Life Cycle of a Star

Noah Waldron

The life cycle of a star can be related to the life cycle of a human, as seen below.
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Prostars: The First Cycle

To understand how prostars are formed, you have to understand what interstellar mediums are. Interstellar mediums are basically the matter that is present in the space between the star systems in a galaxy. Interstellar mediums are composed of gas in ionic, atomic, and molecular form, along with dust and cosmic rays. Interstellar mediums also contain hydrogen (97%) and helium (3%) with trace amounts of trace amounts of carbon, oxygen, and nitrogen. When the dense regions in these interstellar mediums collapse, they form prostars. The gravitational energy of the collapsing star is the source of its energy. Prostars aren't very stable so, they go through a process called accretion to achieve equilibrium (occurs when gas pressure equals gravity inside of a prostar). To achieve equilibrium, prostars go through 6 steps;

1. Gravity pulls gas and dust inward toward the core.

2. Inside the core, temperature increases as gas atom collisions increase.

3.Density of the core increases as more atoms try to share the same space.

4. Gas pressure increases as atomic collisions and density (atoms/space) increase.

5. The protostar’s gas pressure RESISTS the collapse of the nebula.

6. When gas pressure equals gravity, the protostar has reached equilibrium and accretion stops

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The Main Sequence

About 90 percent of stars are currently in the main sequence. The general understanding is that main sequence stars fuse hydrogen atoms together to make helium atoms in their cores. Fusion produces an outward pressure that balances with the inward pressure, caused by gravity, stabilizing the star. The main sequence phase is the longest. When the hydrogen fuel has run out, stars fuse helium into carbon. How long a star stays in the main sequence depends on how massive it is. A higher-mass star might have more material, but it burns through it faster due to higher core temperatures caused by greater gravitational forces.
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Red Giants

The core of the star collapses under gravity's pull until it reaches a high enough density to start burning helium to carbon . Once this occurs the star is hot enough to transform into a red giant. The star's outer layers begin to expand, cool, and shine less brightly.
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Death of a Star

Once the helium in the core of the star runs out, depending on the size of the star, it will do one of three things;

Low Mass Stars: The helium core runs out, and the outer layers drift of away from the core as a gaseous shell, this gas that surrounds the core is called a Planetary Nebula. The core left behind is known as a white dwarf.

Medium Mass Stars: Shrinks to neutron star. Supernova happens when a neutron star is created. Neutrons prevent further collapse. The size of a neutron star is about that of a large city. Medium mass stars become explosive supernova. Supernova explosions happen because the core has formed a very stiff neutron star and the in-falling outer layers rebound off of it. After this phase, the star becomes a white dwarf.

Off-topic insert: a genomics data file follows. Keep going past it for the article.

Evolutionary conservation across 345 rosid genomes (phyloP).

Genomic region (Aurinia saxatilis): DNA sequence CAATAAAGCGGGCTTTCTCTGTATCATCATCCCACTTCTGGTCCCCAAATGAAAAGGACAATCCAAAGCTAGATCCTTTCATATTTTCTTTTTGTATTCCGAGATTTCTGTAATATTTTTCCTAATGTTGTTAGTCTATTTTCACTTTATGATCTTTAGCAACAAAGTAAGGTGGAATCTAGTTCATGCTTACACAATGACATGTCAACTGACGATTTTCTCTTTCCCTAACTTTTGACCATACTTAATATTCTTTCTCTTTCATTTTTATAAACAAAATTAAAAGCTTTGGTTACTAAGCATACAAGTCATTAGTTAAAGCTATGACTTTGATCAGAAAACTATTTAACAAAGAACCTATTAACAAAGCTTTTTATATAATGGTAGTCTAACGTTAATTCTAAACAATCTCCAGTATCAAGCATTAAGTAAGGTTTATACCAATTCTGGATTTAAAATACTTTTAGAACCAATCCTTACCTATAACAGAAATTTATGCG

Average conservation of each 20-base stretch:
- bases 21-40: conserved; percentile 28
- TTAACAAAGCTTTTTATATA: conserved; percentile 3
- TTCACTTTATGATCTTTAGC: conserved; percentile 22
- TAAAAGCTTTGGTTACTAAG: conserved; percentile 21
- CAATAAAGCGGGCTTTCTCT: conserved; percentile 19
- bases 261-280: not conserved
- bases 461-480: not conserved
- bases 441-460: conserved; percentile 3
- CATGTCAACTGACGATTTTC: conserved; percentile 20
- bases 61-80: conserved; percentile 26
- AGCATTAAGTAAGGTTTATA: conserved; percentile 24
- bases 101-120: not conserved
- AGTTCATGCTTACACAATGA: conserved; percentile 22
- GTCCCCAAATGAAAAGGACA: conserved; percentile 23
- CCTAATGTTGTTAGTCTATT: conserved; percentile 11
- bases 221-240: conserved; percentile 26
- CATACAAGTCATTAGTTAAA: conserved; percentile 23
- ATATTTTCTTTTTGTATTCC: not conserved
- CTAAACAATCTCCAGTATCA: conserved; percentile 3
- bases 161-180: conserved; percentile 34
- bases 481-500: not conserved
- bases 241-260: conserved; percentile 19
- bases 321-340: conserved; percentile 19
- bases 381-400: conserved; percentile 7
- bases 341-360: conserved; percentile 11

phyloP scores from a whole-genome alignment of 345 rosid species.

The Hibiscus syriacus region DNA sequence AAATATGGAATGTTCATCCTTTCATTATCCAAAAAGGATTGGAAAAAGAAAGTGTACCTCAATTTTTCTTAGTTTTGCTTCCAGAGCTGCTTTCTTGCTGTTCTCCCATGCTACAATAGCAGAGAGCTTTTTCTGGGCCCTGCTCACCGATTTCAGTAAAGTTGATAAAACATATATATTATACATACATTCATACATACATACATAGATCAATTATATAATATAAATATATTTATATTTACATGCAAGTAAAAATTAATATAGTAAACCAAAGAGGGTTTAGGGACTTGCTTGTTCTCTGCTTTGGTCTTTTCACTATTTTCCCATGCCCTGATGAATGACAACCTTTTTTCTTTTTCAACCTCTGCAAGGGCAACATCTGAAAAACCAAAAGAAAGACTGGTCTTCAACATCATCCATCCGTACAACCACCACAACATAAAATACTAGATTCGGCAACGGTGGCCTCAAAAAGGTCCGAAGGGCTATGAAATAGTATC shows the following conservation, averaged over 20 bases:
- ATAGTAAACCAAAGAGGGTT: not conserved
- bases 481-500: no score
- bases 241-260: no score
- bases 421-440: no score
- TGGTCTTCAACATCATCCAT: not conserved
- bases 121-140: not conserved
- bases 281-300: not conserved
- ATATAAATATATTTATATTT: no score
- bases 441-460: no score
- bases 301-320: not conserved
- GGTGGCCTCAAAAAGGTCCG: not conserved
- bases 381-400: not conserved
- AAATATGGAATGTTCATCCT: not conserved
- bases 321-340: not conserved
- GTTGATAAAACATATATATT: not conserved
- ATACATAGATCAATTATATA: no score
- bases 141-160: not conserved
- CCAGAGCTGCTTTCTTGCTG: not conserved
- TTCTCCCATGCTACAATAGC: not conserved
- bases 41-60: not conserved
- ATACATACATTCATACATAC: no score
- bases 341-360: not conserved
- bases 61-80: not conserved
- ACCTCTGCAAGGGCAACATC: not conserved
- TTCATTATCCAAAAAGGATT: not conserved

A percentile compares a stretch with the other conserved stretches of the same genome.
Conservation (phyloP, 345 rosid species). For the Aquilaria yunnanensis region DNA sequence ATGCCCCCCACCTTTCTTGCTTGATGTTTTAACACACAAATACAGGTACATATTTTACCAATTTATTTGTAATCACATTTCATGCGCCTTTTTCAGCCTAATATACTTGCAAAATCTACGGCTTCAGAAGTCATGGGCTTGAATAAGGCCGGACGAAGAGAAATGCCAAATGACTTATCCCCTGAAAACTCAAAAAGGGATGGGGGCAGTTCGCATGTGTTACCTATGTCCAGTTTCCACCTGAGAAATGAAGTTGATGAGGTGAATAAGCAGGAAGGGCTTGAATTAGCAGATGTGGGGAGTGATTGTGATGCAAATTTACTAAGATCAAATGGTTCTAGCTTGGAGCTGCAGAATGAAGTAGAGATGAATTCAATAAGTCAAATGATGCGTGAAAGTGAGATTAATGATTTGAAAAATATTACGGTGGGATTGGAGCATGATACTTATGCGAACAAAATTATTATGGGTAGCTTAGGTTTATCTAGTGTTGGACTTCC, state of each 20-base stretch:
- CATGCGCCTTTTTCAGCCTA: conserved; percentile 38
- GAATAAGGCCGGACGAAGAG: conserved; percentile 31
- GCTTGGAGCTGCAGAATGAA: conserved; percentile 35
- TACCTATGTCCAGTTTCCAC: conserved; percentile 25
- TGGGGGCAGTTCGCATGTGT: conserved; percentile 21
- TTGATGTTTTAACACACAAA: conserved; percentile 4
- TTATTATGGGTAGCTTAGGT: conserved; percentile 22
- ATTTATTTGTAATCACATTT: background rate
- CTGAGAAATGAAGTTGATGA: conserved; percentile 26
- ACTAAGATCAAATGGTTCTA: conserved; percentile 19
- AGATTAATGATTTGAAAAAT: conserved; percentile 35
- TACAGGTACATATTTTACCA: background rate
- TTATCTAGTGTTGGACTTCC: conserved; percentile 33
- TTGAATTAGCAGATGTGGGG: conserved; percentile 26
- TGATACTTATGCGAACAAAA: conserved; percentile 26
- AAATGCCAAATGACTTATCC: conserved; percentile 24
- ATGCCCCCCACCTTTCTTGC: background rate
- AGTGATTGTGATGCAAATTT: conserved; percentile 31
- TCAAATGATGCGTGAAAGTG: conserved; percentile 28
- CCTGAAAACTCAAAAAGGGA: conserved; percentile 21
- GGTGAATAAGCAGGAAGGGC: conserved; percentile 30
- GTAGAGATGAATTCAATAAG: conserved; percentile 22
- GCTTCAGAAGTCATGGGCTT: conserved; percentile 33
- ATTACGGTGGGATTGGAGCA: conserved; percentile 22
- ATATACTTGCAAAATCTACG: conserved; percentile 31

More Massive Stars: The highest mass stars have cores that shrink into a point. Before they collapse, they may momentarily create a neutron star and the resulting supernova explosion. Space warps around the object that it leaves a black hole.

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A Star's Light

The Doppler effect (or Doppler shift) is the change in frequency of a wave for an observer moving relative to its source. Light is a wave that can be described by its frequency, the number of wave peaks that pass by each second. Light from distant stars and galaxies can be shifted. Since blue is at the high-frequency end of the visible spectrum, we say the light from an approaching star is shifted toward blue, or blue-shifted. The light from a star moving away from our planet is red-shifted, because red is at the low-frequency end of the visible spectrum.
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The Elements

All liquids, gases, and solids found on earth are made from one, or more, of 92 naturally occurring elements. The nuclei of hydrogen and helium, the lightest and most abundant elements in the visible universe, were created in the moments following the Big Bang. All other naturally occurring elements are generated in the high temperature and pressure conditions present in stars. Expansion and cooling after the big bang allowed the neutrons, and some of the protons, to fuse to helium nuclei. The 73% hydrogen and 25% helium abundances that exists throughout the universe today comes from that condensation period during the first three minutes of the big bang. Other elements are formed in stars such as nitrogen, which is formed inside a red giant star. The red giant smashes lighter atoms together and gets energy to burn, and also has heavier atoms(nitrogen) left over. Iron is formed when a red giant star has changed all of its helium into carbon and oxygen, it then begins to turn the carbon and oxygen atoms into iron atoms.

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